Colombia Heads the List with the Greatest Number of Displaced Persons

(Translated by Rolf Schoeneborn, CSN Volunteer Translator)


Colombia thus tops other nations in armed conflict like Syria (6.6 million) and Iraq (4.4 million) refugees.

By: EFE Agency

More than 65 million were forcibly displaced by the end of 2015, compared to 59 million a year before, according to the annual report issued by the United Nations High Commissioner for Refugees (UNHCR) this past Monday.

The five countries that have received the most refugees are: Turkey (2.5 million), Pakistan (1.6 million), Lebanon (1.1 million), Iran (949,400), Ethiopia (736,100), and Jordan (664,100).

The list ‘country of origin’ is headed by Syria with 4.9 million refugees, followed by Afghanistan with 2.7 million, and Somalia with 1.1 million.

Colombia with 6.9 million cases, Syria with 6.6 million, and Iraq with 4.4 million are the countries with the most internally displaced persons (IDPS). In the case of Colombia, we are mostly looking at long-term IDPs.

“In Colombia few internally displaced persons returned to their place of residence and the government reported 113,700 newly displaced persons,” according to the UNCR-report for the year 2015.

Now as far as the degree of development is concerned, it can be said that by the end of last year the developing countries received 14 million refugees, whereas developed countries received 2.2 million refugees.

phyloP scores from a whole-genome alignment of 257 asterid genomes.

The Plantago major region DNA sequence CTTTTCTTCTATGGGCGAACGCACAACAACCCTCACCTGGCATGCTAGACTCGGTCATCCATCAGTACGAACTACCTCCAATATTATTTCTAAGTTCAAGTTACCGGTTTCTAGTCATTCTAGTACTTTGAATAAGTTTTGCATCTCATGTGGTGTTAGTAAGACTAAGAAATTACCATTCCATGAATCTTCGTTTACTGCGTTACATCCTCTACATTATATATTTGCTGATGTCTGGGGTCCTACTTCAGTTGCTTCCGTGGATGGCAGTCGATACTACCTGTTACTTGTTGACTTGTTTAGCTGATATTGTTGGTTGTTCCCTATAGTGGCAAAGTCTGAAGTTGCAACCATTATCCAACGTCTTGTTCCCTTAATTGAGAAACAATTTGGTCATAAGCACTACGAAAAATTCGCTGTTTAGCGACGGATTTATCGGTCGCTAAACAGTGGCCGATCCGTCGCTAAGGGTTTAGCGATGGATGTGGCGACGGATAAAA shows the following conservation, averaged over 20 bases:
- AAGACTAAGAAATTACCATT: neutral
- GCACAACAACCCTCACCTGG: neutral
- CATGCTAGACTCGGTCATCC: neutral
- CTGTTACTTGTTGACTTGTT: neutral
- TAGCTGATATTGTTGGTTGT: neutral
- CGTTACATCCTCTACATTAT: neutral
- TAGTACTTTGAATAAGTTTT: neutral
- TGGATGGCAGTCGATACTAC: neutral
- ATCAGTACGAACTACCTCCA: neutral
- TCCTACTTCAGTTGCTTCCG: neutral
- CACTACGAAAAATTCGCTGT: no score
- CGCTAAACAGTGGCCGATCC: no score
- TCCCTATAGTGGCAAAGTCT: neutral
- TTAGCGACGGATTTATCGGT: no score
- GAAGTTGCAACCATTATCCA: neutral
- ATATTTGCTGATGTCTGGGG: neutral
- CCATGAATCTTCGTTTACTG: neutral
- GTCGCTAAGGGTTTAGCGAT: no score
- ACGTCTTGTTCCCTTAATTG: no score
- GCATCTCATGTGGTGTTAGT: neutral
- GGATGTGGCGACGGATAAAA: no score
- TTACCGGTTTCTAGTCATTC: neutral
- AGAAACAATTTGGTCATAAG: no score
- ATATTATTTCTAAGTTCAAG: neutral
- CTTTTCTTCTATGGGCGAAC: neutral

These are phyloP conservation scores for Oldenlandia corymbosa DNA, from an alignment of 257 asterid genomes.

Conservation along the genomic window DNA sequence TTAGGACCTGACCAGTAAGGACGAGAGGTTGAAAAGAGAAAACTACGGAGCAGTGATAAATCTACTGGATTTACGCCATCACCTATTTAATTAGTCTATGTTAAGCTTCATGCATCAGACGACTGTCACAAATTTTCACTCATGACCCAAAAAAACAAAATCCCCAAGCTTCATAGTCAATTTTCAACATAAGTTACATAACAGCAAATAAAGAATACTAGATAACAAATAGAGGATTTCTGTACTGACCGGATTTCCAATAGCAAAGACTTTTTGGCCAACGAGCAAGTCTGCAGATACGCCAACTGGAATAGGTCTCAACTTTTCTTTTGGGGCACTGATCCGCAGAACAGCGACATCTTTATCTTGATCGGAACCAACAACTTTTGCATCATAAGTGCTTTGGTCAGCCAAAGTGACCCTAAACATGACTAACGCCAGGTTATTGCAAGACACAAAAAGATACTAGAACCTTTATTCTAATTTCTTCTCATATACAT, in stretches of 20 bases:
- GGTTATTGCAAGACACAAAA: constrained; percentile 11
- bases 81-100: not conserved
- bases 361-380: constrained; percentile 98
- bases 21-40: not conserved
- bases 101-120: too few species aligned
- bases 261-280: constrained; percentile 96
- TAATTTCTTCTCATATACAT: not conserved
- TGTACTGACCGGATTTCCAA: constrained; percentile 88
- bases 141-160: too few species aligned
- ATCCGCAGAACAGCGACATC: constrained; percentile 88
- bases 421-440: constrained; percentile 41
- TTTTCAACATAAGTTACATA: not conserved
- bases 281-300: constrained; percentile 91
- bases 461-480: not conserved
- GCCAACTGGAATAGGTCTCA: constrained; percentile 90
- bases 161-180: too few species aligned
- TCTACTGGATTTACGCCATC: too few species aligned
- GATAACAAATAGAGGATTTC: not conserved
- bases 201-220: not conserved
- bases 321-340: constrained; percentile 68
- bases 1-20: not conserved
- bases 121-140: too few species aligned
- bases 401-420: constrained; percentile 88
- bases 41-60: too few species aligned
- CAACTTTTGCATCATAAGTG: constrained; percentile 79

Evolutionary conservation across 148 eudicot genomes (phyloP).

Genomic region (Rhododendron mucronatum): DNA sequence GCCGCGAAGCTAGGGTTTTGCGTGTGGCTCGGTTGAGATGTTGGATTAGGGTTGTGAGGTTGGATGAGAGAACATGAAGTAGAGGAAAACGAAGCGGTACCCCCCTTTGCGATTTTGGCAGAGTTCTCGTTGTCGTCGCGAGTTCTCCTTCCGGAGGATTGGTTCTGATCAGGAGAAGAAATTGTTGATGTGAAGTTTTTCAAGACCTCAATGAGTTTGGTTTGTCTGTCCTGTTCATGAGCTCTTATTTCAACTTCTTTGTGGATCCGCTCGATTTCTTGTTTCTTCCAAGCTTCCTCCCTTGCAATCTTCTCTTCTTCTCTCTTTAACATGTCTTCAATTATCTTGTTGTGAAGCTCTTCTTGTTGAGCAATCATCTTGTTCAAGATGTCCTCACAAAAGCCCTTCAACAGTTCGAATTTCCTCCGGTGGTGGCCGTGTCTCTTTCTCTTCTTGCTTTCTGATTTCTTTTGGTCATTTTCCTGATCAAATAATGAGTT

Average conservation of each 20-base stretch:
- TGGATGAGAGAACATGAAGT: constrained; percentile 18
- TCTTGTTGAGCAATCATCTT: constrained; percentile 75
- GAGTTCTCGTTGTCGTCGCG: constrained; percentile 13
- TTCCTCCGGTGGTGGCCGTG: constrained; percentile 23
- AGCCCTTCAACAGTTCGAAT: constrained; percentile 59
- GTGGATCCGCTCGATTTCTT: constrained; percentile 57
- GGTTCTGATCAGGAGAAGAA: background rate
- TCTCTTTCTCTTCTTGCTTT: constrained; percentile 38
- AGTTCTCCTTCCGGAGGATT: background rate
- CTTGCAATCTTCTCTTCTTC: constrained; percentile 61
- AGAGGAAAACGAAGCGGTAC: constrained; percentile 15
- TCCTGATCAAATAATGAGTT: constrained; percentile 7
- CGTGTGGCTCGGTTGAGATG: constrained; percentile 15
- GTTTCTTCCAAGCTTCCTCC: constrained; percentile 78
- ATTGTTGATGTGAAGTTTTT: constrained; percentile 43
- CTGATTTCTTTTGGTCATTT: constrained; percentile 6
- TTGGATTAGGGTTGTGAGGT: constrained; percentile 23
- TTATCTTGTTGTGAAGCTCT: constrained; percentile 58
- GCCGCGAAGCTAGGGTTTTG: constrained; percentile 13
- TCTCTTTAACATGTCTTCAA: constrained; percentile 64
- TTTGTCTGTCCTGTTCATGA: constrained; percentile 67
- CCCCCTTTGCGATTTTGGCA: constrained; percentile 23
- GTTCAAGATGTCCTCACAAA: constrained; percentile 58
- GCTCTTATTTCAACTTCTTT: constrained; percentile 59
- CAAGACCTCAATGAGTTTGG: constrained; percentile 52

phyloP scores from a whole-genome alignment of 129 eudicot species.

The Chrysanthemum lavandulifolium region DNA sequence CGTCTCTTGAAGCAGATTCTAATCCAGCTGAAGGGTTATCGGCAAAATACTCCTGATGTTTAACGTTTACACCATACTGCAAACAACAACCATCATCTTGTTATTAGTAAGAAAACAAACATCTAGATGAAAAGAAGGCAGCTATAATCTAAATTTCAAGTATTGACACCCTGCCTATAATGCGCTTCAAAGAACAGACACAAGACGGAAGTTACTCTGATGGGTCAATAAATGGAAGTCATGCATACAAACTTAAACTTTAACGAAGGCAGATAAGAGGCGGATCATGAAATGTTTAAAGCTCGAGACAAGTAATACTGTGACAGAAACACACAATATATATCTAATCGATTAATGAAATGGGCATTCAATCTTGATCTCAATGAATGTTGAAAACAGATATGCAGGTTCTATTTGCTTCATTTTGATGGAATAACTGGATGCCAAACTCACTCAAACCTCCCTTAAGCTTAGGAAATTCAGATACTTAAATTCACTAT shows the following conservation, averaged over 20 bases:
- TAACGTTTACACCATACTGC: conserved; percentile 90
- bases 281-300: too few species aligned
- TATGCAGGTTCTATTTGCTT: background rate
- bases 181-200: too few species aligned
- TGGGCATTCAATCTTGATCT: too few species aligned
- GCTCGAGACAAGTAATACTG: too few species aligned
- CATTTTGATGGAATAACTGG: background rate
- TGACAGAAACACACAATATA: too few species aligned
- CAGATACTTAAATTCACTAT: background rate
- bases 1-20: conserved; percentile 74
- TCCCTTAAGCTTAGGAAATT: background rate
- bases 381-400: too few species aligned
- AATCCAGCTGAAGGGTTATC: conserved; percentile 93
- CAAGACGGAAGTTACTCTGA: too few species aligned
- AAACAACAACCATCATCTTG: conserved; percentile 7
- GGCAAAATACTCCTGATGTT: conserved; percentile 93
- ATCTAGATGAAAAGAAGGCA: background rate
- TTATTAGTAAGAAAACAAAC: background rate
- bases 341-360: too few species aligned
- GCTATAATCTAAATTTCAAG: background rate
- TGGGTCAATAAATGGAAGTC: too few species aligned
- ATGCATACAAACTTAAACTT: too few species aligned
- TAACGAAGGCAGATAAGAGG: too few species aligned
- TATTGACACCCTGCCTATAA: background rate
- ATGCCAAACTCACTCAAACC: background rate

In absolute terms, Turkey accepted the greatest number of refugees, but it is Lebanon in terms of population size (183 refugees per 1,000 inhabitants), while the Democratic Republic of the Congo took first place in relation to its economy.

In 2015, a new asylum application record was also achieved in the industrialized countries. The application record reached two million petitions, and there are now more than 3.2 million applications pending altogether.

Germany counted 441,000 applications and is heading the list with the United States in second place, registering 172,000 cases, a large part of which involved Central Americans, fleeing criminal gang violence.

According to UNCR data, 51% of all the refugees in the world are minors, many of whom have left their countries alone, as show by almost 100,000 asylum applications by minors without family. (Note: Half of the 65 million refugees in 2015 were children.)

This is the highest total ever recorded by the organization “and it shows that the global displacement phenomenon disproportionately affects the lives of young people” laments the report.

There are scarcely any solutions to the forced displacement problem, given the fact that only 201,000 refugees could go back to their home countries last year, mainly to Afghanistan, Sudan, and Somalia.

Another 107,000 refugees were resettled in thirty different countries; a figure that merely represents 0.66% of all the refugees registered by the United Nations High Commissioner for Refugees.

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